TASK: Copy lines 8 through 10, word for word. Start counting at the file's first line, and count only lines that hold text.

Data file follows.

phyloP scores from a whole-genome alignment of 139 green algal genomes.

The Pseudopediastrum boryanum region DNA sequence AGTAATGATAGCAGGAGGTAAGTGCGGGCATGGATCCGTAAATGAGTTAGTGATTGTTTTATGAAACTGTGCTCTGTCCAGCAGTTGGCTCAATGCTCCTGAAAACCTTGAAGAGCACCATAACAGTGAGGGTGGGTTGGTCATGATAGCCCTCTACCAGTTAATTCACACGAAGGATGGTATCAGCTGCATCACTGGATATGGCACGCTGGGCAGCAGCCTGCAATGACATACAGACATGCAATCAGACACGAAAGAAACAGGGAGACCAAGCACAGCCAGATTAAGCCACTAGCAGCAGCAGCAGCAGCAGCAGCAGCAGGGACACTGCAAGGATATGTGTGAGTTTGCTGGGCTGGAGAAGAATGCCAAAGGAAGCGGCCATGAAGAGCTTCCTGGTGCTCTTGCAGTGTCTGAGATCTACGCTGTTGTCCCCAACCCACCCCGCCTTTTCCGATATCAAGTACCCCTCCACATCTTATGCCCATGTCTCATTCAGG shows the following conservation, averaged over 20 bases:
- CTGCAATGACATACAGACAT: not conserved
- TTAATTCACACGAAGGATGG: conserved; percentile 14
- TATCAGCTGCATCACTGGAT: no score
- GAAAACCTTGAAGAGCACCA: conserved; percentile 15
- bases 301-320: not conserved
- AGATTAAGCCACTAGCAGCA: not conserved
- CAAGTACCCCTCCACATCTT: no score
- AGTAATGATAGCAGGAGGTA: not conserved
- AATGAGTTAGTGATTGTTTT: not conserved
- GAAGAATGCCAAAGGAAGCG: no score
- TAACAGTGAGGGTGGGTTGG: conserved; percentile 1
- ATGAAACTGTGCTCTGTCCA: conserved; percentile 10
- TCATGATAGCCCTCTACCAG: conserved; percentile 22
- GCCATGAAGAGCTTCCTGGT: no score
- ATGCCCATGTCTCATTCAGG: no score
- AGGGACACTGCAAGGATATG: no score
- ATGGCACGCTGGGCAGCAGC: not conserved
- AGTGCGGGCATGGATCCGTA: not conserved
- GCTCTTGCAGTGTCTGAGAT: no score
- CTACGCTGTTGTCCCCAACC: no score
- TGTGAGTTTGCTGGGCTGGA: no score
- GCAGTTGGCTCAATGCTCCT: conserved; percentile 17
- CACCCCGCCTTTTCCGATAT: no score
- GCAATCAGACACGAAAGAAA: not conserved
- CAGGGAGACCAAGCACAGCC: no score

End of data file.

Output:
- AGATTAAGCCACTAGCAGCA: not conserved
- CAAGTACCCCTCCACATCTT: no score
- AGTAATGATAGCAGGAGGTA: not conserved